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How to Ensure Your Manufacturing Business Will Last

It’s a myth that manufacturing in America is completely dead. It’s true that there has been downsizing, but American manufacturing is rising after a sharp decline in 2007. Independent startups can create a variety of products, and those who remain agile tend to do well.

Output in manufacturing is increasing, according to this June 2017 article, thanks to smarter business decisions, better equipment, and a higher skilled labor force. Here are some of the ways that manufacturing businesses are finding longevity in today’s climate.

Invest in Durable Equipment

Feeders, crushers and transfer chutes all utilize moving parts that wear down over time. Investing in a wear plate, a section of metal plating that takes the wear and tear instead of the actual machinery, or in wear compounds, aftermarket appliques that can be applied to areas subject to excessive friction, can ensure longevity in the machinery the factory relies on. Replacing these plates or reapplying the coatings is far preferable in terms of cost than those of replacing the machinery.

Taking small steps like this to invest in durable equipment, and to be sure there is a maintenance plan in place to keep that equipment functioning long term, will cut down on the costs of revamping a factory. However, machinery is only good if it’s still relevant to the market.

Utilize Technology that can Scale

Utilizing technology like AI to control the temperature and working conditions on the factory floor is a small investment with a major payoff. Removing hot spots decreases hardware damage and makes the factory function more efficiently. In addition, robotics can manage the small application of resistors or capacitors that human hands might struggle with.

Simply put, investing in better technology allows a wider range of products to be built. The entire semiconductor industry relies on manufacturing at the microscopic level. Learning what machinery will keep your factory thriving, and serving your target market, will benefit you in the long term. The costs of buying new factory line machines is exponential, and will require a history of strong earnings to ensure a smooth upgrade. That’s a major risk you can eliminate by buying and being forward thinking.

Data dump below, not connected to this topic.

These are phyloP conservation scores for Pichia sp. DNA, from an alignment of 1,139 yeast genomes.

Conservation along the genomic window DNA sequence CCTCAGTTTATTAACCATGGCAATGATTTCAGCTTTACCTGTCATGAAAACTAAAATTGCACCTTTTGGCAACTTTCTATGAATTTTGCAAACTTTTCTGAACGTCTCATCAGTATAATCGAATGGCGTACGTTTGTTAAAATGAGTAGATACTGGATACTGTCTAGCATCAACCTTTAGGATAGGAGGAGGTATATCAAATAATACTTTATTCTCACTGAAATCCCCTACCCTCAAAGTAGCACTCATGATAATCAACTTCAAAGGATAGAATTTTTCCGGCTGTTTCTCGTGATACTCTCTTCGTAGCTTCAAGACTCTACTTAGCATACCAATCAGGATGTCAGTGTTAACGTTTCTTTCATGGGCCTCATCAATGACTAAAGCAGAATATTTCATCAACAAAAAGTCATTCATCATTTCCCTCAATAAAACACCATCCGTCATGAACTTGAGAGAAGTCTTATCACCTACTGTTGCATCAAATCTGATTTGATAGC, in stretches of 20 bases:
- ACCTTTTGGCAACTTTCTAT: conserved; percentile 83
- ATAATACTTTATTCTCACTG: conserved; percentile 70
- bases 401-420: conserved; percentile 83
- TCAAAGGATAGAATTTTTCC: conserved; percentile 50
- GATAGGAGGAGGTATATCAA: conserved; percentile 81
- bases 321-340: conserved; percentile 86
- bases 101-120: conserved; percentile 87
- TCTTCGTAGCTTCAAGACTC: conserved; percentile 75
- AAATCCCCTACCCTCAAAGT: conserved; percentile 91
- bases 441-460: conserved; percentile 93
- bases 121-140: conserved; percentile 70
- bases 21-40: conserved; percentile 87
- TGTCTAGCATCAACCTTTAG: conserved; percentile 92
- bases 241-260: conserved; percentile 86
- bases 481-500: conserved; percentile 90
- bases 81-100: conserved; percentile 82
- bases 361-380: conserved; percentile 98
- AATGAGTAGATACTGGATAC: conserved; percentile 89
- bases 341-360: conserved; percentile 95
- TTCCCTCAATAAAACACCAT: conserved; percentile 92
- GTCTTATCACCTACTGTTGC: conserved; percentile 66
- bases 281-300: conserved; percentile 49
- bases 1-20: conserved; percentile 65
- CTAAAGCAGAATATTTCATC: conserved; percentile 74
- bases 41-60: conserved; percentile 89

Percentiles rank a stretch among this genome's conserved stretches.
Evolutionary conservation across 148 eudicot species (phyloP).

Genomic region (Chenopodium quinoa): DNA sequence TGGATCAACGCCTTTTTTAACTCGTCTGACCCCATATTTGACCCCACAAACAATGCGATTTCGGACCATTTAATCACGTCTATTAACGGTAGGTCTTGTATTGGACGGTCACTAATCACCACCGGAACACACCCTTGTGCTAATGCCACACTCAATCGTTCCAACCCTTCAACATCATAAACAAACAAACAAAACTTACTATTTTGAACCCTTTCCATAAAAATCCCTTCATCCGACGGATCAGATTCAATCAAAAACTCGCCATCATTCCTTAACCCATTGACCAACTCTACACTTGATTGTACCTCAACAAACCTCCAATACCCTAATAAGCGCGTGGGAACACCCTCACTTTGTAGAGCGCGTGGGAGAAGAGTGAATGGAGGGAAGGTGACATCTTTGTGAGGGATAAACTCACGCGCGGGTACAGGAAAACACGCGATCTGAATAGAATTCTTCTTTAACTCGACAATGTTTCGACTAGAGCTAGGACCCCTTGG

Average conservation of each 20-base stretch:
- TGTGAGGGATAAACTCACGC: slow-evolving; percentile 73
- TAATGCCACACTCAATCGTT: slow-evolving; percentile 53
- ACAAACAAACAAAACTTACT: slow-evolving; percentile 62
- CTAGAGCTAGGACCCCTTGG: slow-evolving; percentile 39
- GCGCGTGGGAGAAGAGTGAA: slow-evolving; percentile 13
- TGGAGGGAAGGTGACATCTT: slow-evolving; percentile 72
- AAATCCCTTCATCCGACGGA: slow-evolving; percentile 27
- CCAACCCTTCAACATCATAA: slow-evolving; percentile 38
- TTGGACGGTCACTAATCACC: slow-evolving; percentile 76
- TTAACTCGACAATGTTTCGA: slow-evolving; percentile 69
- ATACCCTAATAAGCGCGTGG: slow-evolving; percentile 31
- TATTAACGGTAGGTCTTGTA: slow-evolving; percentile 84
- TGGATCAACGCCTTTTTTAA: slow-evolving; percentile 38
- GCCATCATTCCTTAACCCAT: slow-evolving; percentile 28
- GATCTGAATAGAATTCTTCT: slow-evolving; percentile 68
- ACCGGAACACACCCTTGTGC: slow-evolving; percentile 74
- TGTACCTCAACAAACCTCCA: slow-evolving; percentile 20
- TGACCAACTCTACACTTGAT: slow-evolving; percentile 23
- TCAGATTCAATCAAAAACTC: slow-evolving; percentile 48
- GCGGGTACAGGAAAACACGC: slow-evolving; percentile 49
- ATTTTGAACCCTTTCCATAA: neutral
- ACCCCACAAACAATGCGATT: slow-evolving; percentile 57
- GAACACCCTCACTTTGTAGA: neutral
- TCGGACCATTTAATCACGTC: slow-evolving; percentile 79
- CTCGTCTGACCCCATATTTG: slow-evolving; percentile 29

Build in a Business Friendly Climate

Another consideration that can be a major benefit for a manufacturer is how friendly the state’s business climate is. There are many factors to consider when you’re looking into which states are best for manufacturing. You have to consider not only taxes, but which areas provide ample land and have a population with workers that have the skills you’re looking for.

You should also be aware of utility costs, and if the state is friendly to Unions. Unions can be beneficial in some respects, but may provide some roadblocks for startups. Unions require different wages and benefit offerings, so you will need to make sure you’re prepared to make those kinds of offers for employment.

Make Good Hiring Decisions

Hiring people who make you feel good about the job you’re doing won’t lead to long term success. Your staff should be focused and productive with regards to the task at hand.

You must pay attention to your hiring practices and root out the applicants least passionate about what you do. This may require looking for employees using more aggressive means, such as going through recruiters or attending local job fairs to raise awareness. You must also create a benefits and training program that leads to retention. In the end it’s about profits and to make money you need happy, and repeat, customers; and employees who are behind you and your brand make those happy customers for you.

Final Thoughts

Manufacturing requires savvy business skills if you want to remain open for the long term. This country has seen a decline in manufacturing jobs, but output remains high. Entrepreneurs with a solid business plan tend to be the best of. Manufacturing requires dedication, careful planning and a willingness to continually work on the business.

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